Is it cost-effective to replace an older, low-efficiency air conditioner system with a new high-SEER system?
Saturday, October 6, 2018
Generally, from an accountant’s total-cost standpoint and allowing for the time-value of the delayed expenditure for a new system, it’s less expensive to nurse your existing a/c unit until it dies. But one other factor may tip the scales toward earlier replacement: already-inefficient air conditioning systems get even less efficient as they get older, especially after about 20-years. The compressor draws more amps as it ages, and the temperature split (difference between the ambient room air and the cold air coming out the ducts) tends to decrease too. Your a/c service tech can give you a rough evaluation of the system’s current efficiency as a guide when you’re trying to decide whether to repair or replace.
Although the SEER rating is not marked on older units, the average SEER for a system manufactured from 1970 to 1996 was between 9 and 10, trending up gradually towards 12 between 1997 and 2006. If your current SEER is 9 or below, then a new system will be at least 40% more efficient. So replacing an HVAC system that is 20-years old or more will make a significant dent in your monthly electric bill.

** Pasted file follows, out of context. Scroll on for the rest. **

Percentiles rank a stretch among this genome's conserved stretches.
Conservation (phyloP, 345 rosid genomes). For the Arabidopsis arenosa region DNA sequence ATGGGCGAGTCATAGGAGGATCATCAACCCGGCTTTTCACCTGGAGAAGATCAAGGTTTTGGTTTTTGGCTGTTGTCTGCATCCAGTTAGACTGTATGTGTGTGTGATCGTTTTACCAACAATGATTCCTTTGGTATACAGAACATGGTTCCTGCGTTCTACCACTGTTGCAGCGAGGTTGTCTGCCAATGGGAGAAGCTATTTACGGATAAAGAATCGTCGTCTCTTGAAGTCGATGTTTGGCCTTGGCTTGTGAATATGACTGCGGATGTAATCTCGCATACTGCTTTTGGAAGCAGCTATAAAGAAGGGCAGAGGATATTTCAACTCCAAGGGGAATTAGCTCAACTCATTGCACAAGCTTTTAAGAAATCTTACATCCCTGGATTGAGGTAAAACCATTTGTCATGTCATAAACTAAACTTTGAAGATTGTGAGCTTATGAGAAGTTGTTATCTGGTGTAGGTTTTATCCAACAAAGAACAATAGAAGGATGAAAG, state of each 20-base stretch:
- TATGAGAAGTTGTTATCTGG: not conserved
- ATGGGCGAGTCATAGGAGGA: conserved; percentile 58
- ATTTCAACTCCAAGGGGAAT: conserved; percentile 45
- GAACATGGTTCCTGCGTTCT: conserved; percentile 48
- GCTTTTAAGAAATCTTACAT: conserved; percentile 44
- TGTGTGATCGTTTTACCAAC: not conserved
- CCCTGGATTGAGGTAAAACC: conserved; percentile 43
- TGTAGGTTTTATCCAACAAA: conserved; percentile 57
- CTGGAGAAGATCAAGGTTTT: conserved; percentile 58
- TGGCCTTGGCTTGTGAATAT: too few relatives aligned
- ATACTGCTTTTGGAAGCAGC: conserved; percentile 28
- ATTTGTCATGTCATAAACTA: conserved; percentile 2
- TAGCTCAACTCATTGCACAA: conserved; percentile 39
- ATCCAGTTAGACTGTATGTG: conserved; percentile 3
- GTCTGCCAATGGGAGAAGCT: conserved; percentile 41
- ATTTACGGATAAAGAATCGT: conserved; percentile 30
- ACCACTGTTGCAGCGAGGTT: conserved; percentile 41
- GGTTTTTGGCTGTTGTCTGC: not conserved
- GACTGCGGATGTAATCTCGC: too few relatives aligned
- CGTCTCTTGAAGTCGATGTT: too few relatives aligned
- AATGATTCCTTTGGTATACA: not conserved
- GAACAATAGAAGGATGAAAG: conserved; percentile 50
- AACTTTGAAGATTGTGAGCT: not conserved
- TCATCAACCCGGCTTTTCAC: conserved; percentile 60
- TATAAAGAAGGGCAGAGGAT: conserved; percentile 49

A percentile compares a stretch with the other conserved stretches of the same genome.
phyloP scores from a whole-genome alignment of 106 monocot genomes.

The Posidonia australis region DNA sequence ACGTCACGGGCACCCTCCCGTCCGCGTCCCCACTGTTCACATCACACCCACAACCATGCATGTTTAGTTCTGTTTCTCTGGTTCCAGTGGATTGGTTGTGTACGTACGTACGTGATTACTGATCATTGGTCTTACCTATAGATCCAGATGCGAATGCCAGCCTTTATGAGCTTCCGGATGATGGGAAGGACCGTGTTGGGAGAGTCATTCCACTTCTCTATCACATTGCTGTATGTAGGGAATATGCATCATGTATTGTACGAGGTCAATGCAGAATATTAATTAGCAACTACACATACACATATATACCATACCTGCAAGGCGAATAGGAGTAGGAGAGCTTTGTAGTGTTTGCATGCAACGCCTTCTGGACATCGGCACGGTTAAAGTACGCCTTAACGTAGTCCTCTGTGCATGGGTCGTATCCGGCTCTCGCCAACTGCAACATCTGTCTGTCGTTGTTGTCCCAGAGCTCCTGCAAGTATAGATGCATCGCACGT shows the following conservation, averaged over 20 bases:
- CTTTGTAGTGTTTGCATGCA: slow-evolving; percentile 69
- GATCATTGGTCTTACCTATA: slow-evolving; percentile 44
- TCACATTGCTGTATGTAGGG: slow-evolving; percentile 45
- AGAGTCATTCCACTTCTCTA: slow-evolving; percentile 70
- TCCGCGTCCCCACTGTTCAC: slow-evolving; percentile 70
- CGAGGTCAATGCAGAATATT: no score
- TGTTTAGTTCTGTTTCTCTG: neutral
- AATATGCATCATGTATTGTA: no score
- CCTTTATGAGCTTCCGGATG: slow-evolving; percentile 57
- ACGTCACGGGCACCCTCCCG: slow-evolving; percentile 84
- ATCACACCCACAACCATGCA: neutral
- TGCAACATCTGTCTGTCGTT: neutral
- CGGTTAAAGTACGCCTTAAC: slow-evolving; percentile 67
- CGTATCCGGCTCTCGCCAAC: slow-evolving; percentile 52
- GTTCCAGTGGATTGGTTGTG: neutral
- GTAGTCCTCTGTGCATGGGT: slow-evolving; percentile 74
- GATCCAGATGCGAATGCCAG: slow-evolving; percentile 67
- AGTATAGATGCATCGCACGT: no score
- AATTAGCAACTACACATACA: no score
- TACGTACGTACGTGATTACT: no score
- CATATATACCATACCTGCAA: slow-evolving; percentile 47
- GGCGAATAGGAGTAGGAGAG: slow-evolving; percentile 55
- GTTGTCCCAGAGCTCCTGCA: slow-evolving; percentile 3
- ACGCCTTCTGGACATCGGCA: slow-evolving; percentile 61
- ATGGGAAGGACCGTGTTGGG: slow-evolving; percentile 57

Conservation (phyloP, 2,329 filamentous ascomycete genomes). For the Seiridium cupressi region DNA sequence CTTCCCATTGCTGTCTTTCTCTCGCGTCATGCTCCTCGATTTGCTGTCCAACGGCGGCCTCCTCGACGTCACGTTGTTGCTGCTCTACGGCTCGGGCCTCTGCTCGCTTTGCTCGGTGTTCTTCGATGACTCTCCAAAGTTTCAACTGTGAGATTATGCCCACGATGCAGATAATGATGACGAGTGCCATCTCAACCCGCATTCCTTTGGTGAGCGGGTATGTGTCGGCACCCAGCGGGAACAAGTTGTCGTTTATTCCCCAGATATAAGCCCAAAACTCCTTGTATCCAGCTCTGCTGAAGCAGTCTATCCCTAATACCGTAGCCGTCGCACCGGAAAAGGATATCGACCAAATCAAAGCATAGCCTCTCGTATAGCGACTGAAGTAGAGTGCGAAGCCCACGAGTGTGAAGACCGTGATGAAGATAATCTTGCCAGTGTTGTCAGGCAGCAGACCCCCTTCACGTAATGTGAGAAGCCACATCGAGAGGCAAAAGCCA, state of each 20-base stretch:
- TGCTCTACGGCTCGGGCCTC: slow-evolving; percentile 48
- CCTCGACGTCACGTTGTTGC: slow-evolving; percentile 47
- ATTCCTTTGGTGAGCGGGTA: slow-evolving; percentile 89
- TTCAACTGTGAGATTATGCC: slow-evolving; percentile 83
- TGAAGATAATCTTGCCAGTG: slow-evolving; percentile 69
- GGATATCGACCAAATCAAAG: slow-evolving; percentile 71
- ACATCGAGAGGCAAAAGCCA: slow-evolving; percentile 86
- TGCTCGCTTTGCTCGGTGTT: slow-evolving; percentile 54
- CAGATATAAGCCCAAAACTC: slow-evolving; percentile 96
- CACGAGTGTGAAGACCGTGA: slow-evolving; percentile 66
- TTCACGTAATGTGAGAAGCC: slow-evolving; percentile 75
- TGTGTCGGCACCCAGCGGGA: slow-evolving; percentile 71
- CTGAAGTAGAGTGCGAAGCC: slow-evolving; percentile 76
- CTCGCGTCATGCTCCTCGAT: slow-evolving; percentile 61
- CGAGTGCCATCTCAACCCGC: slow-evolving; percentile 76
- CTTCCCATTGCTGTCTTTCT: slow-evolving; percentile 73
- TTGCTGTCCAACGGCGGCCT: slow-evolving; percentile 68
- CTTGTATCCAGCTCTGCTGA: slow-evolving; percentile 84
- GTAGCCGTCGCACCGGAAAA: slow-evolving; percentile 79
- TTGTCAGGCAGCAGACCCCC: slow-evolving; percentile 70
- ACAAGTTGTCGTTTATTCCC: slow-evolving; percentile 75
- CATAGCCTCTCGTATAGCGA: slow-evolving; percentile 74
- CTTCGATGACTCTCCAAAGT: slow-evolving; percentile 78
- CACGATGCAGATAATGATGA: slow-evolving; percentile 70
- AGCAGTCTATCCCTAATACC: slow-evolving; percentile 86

When it is time for replacement, systems with SEER ratings up to 20 and beyond, like the one shown above, are available. Each notch of efficiency means more initial outlay and, for the very high SEER systems, more maintenance because of the more complex components. For most situations, the minimum or near-minimum SEER is the most cost-effective choice; but the length of the cooling season and cost of electricity in the region can change the equation. At the southern tip of Florida in Key West, for example, where the cooling season is longer and the cost of electricity is higher than normal, a high-SEER system makes both environmental and budget sense.
Also see our blog post What is the SEER of my old air conditioner?
To learn more about heating and air conditioning systems, see these other blog posts:
How To Look At A House
McGarry and Madsen's home inspection blog for buyers of
site-built, mobile/manfuactued and modular homes
for Links to Collections
of Blog Posts